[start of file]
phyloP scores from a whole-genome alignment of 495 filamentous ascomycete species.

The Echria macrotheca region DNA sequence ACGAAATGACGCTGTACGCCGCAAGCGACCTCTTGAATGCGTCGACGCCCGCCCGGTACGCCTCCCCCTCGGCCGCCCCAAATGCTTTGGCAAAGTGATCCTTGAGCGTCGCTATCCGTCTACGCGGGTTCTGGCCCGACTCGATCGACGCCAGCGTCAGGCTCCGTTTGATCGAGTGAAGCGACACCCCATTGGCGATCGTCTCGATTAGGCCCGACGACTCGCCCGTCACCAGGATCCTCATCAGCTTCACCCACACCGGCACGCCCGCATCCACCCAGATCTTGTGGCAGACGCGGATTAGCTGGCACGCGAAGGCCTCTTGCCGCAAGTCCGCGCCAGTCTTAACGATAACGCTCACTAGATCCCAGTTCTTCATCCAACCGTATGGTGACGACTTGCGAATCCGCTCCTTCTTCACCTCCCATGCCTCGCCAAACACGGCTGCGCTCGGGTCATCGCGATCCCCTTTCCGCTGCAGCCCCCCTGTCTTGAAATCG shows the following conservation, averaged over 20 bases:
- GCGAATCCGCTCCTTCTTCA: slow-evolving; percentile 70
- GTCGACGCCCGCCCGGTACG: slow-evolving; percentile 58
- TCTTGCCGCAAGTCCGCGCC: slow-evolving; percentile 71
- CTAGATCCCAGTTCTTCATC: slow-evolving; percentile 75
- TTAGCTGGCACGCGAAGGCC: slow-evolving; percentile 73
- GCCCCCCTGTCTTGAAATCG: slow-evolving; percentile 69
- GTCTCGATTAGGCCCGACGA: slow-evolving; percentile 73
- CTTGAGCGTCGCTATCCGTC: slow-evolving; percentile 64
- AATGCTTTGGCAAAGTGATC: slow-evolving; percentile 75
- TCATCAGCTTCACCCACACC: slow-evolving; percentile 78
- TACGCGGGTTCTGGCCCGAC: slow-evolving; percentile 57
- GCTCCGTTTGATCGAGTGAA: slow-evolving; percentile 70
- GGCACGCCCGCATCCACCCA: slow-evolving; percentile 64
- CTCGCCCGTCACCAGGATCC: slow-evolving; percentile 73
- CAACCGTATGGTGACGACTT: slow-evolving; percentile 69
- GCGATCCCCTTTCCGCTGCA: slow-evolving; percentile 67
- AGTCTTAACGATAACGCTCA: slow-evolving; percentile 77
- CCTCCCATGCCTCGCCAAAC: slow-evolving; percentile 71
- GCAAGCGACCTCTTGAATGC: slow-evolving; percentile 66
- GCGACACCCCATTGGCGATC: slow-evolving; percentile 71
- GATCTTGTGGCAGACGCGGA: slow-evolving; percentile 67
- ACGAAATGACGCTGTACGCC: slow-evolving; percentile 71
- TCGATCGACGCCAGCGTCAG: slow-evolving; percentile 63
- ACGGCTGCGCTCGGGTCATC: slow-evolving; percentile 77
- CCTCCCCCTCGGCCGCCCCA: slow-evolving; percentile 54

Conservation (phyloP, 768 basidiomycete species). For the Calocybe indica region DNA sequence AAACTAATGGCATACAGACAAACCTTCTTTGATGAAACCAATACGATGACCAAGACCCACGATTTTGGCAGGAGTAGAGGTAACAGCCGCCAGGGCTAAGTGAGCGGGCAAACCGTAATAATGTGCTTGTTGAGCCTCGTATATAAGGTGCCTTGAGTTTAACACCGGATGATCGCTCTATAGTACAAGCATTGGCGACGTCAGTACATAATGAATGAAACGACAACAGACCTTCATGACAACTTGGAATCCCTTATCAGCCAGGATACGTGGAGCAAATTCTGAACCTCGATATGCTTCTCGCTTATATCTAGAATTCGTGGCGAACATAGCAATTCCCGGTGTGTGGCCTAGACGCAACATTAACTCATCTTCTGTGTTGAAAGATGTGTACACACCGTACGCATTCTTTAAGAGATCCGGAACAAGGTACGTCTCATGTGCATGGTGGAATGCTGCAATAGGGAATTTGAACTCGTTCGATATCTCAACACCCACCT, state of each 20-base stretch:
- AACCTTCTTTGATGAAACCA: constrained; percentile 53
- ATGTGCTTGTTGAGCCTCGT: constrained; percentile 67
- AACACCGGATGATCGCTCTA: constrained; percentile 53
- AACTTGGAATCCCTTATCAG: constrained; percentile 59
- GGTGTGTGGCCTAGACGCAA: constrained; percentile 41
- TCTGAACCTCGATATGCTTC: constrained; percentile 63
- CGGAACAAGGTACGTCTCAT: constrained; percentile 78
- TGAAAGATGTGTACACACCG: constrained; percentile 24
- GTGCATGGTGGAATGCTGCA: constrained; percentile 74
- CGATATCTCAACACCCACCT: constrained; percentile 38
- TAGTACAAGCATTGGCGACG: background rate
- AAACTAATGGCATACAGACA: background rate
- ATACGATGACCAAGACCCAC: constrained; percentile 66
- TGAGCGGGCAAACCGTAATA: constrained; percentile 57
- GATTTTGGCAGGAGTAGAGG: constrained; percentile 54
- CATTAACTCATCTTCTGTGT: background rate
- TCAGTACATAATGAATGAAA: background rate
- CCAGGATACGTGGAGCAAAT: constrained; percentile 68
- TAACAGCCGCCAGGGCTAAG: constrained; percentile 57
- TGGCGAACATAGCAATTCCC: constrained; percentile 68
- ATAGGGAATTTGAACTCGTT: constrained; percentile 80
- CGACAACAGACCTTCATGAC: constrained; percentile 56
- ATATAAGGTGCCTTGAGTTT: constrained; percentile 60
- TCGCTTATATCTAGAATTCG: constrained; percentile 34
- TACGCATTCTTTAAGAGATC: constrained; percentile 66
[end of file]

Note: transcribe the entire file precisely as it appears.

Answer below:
phyloP scores from a whole-genome alignment of 495 filamentous ascomycete species.

The Echria macrotheca region DNA sequence ACGAAATGACGCTGTACGCCGCAAGCGACCTCTTGAATGCGTCGACGCCCGCCCGGTACGCCTCCCCCTCGGCCGCCCCAAATGCTTTGGCAAAGTGATCCTTGAGCGTCGCTATCCGTCTACGCGGGTTCTGGCCCGACTCGATCGACGCCAGCGTCAGGCTCCGTTTGATCGAGTGAAGCGACACCCCATTGGCGATCGTCTCGATTAGGCCCGACGACTCGCCCGTCACCAGGATCCTCATCAGCTTCACCCACACCGGCACGCCCGCATCCACCCAGATCTTGTGGCAGACGCGGATTAGCTGGCACGCGAAGGCCTCTTGCCGCAAGTCCGCGCCAGTCTTAACGATAACGCTCACTAGATCCCAGTTCTTCATCCAACCGTATGGTGACGACTTGCGAATCCGCTCCTTCTTCACCTCCCATGCCTCGCCAAACACGGCTGCGCTCGGGTCATCGCGATCCCCTTTCCGCTGCAGCCCCCCTGTCTTGAAATCG shows the following conservation, averaged over 20 bases:
- GCGAATCCGCTCCTTCTTCA: slow-evolving; percentile 70
- GTCGACGCCCGCCCGGTACG: slow-evolving; percentile 58
- TCTTGCCGCAAGTCCGCGCC: slow-evolving; percentile 71
- CTAGATCCCAGTTCTTCATC: slow-evolving; percentile 75
- TTAGCTGGCACGCGAAGGCC: slow-evolving; percentile 73
- GCCCCCCTGTCTTGAAATCG: slow-evolving; percentile 69
- GTCTCGATTAGGCCCGACGA: slow-evolving; percentile 73
- CTTGAGCGTCGCTATCCGTC: slow-evolving; percentile 64
- AATGCTTTGGCAAAGTGATC: slow-evolving; percentile 75
- TCATCAGCTTCACCCACACC: slow-evolving; percentile 78
- TACGCGGGTTCTGGCCCGAC: slow-evolving; percentile 57
- GCTCCGTTTGATCGAGTGAA: slow-evolving; percentile 70
- GGCACGCCCGCATCCACCCA: slow-evolving; percentile 64
- CTCGCCCGTCACCAGGATCC: slow-evolving; percentile 73
- CAACCGTATGGTGACGACTT: slow-evolving; percentile 69
- GCGATCCCCTTTCCGCTGCA: slow-evolving; percentile 67
- AGTCTTAACGATAACGCTCA: slow-evolving; percentile 77
- CCTCCCATGCCTCGCCAAAC: slow-evolving; percentile 71
- GCAAGCGACCTCTTGAATGC: slow-evolving; percentile 66
- GCGACACCCCATTGGCGATC: slow-evolving; percentile 71
- GATCTTGTGGCAGACGCGGA: slow-evolving; percentile 67
- ACGAAATGACGCTGTACGCC: slow-evolving; percentile 71
- TCGATCGACGCCAGCGTCAG: slow-evolving; percentile 63
- ACGGCTGCGCTCGGGTCATC: slow-evolving; percentile 77
- CCTCCCCCTCGGCCGCCCCA: slow-evolving; percentile 54

Conservation (phyloP, 768 basidiomycete species). For the Calocybe indica region DNA sequence AAACTAATGGCATACAGACAAACCTTCTTTGATGAAACCAATACGATGACCAAGACCCACGATTTTGGCAGGAGTAGAGGTAACAGCCGCCAGGGCTAAGTGAGCGGGCAAACCGTAATAATGTGCTTGTTGAGCCTCGTATATAAGGTGCCTTGAGTTTAACACCGGATGATCGCTCTATAGTACAAGCATTGGCGACGTCAGTACATAATGAATGAAACGACAACAGACCTTCATGACAACTTGGAATCCCTTATCAGCCAGGATACGTGGAGCAAATTCTGAACCTCGATATGCTTCTCGCTTATATCTAGAATTCGTGGCGAACATAGCAATTCCCGGTGTGTGGCCTAGACGCAACATTAACTCATCTTCTGTGTTGAAAGATGTGTACACACCGTACGCATTCTTTAAGAGATCCGGAACAAGGTACGTCTCATGTGCATGGTGGAATGCTGCAATAGGGAATTTGAACTCGTTCGATATCTCAACACCCACCT, state of each 20-base stretch:
- AACCTTCTTTGATGAAACCA: constrained; percentile 53
- ATGTGCTTGTTGAGCCTCGT: constrained; percentile 67
- AACACCGGATGATCGCTCTA: constrained; percentile 53
- AACTTGGAATCCCTTATCAG: constrained; percentile 59
- GGTGTGTGGCCTAGACGCAA: constrained; percentile 41
- TCTGAACCTCGATATGCTTC: constrained; percentile 63
- CGGAACAAGGTACGTCTCAT: constrained; percentile 78
- TGAAAGATGTGTACACACCG: constrained; percentile 24
- GTGCATGGTGGAATGCTGCA: constrained; percentile 74
- CGATATCTCAACACCCACCT: constrained; percentile 38
- TAGTACAAGCATTGGCGACG: background rate
- AAACTAATGGCATACAGACA: background rate
- ATACGATGACCAAGACCCAC: constrained; percentile 66
- TGAGCGGGCAAACCGTAATA: constrained; percentile 57
- GATTTTGGCAGGAGTAGAGG: constrained; percentile 54
- CATTAACTCATCTTCTGTGT: background rate
- TCAGTACATAATGAATGAAA: background rate
- CCAGGATACGTGGAGCAAAT: constrained; percentile 68
- TAACAGCCGCCAGGGCTAAG: constrained; percentile 57
- TGGCGAACATAGCAATTCCC: constrained; percentile 68
- ATAGGGAATTTGAACTCGTT: constrained; percentile 80
- CGACAACAGACCTTCATGAC: constrained; percentile 56
- ATATAAGGTGCCTTGAGTTT: constrained; percentile 60
- TCGCTTATATCTAGAATTCG: constrained; percentile 34
- TACGCATTCTTTAAGAGATC: constrained; percentile 66